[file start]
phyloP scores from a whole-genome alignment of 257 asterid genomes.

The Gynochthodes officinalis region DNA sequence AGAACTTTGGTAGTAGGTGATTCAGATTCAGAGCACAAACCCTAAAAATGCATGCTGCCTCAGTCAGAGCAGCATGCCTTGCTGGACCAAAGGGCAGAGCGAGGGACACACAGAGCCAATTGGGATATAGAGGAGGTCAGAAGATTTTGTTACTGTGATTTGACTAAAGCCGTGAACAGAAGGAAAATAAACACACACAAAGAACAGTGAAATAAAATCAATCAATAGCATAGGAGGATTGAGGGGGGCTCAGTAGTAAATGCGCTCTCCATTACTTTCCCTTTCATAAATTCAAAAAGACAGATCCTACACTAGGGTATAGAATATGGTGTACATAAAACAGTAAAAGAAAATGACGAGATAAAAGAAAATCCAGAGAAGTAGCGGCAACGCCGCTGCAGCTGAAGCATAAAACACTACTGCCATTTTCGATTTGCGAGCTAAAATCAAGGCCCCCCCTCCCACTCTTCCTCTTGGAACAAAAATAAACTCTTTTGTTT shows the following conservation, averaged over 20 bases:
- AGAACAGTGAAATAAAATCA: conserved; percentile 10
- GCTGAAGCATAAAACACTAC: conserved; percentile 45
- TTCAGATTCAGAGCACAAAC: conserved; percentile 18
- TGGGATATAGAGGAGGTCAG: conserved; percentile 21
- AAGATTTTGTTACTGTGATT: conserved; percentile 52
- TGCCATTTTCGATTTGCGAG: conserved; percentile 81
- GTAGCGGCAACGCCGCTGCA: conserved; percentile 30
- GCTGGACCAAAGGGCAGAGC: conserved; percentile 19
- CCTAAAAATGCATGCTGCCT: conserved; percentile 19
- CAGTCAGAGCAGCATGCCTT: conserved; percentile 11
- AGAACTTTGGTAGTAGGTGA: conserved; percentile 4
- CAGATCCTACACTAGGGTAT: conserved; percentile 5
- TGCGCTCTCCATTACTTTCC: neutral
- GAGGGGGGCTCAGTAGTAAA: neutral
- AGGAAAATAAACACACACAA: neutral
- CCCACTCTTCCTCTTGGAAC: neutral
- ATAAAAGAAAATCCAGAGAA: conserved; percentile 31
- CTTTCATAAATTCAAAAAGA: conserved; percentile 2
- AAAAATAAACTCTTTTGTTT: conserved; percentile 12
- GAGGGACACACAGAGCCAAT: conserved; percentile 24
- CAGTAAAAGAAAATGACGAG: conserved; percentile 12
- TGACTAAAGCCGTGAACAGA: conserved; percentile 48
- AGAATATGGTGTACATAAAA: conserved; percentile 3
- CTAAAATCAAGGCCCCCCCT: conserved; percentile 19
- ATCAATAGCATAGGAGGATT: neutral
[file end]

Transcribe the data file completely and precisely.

phyloP scores from a whole-genome alignment of 257 asterid genomes.

The Gynochthodes officinalis region DNA sequence AGAACTTTGGTAGTAGGTGATTCAGATTCAGAGCACAAACCCTAAAAATGCATGCTGCCTCAGTCAGAGCAGCATGCCTTGCTGGACCAAAGGGCAGAGCGAGGGACACACAGAGCCAATTGGGATATAGAGGAGGTCAGAAGATTTTGTTACTGTGATTTGACTAAAGCCGTGAACAGAAGGAAAATAAACACACACAAAGAACAGTGAAATAAAATCAATCAATAGCATAGGAGGATTGAGGGGGGCTCAGTAGTAAATGCGCTCTCCATTACTTTCCCTTTCATAAATTCAAAAAGACAGATCCTACACTAGGGTATAGAATATGGTGTACATAAAACAGTAAAAGAAAATGACGAGATAAAAGAAAATCCAGAGAAGTAGCGGCAACGCCGCTGCAGCTGAAGCATAAAACACTACTGCCATTTTCGATTTGCGAGCTAAAATCAAGGCCCCCCCTCCCACTCTTCCTCTTGGAACAAAAATAAACTCTTTTGTTT shows the following conservation, averaged over 20 bases:
- AGAACAGTGAAATAAAATCA: conserved; percentile 10
- GCTGAAGCATAAAACACTAC: conserved; percentile 45
- TTCAGATTCAGAGCACAAAC: conserved; percentile 18
- TGGGATATAGAGGAGGTCAG: conserved; percentile 21
- AAGATTTTGTTACTGTGATT: conserved; percentile 52
- TGCCATTTTCGATTTGCGAG: conserved; percentile 81
- GTAGCGGCAACGCCGCTGCA: conserved; percentile 30
- GCTGGACCAAAGGGCAGAGC: conserved; percentile 19
- CCTAAAAATGCATGCTGCCT: conserved; percentile 19
- CAGTCAGAGCAGCATGCCTT: conserved; percentile 11
- AGAACTTTGGTAGTAGGTGA: conserved; percentile 4
- CAGATCCTACACTAGGGTAT: conserved; percentile 5
- TGCGCTCTCCATTACTTTCC: neutral
- GAGGGGGGCTCAGTAGTAAA: neutral
- AGGAAAATAAACACACACAA: neutral
- CCCACTCTTCCTCTTGGAAC: neutral
- ATAAAAGAAAATCCAGAGAA: conserved; percentile 31
- CTTTCATAAATTCAAAAAGA: conserved; percentile 2
- AAAAATAAACTCTTTTGTTT: conserved; percentile 12
- GAGGGACACACAGAGCCAAT: conserved; percentile 24
- CAGTAAAAGAAAATGACGAG: conserved; percentile 12
- TGACTAAAGCCGTGAACAGA: conserved; percentile 48
- AGAATATGGTGTACATAAAA: conserved; percentile 3
- CTAAAATCAAGGCCCCCCCT: conserved; percentile 19
- ATCAATAGCATAGGAGGATT: neutral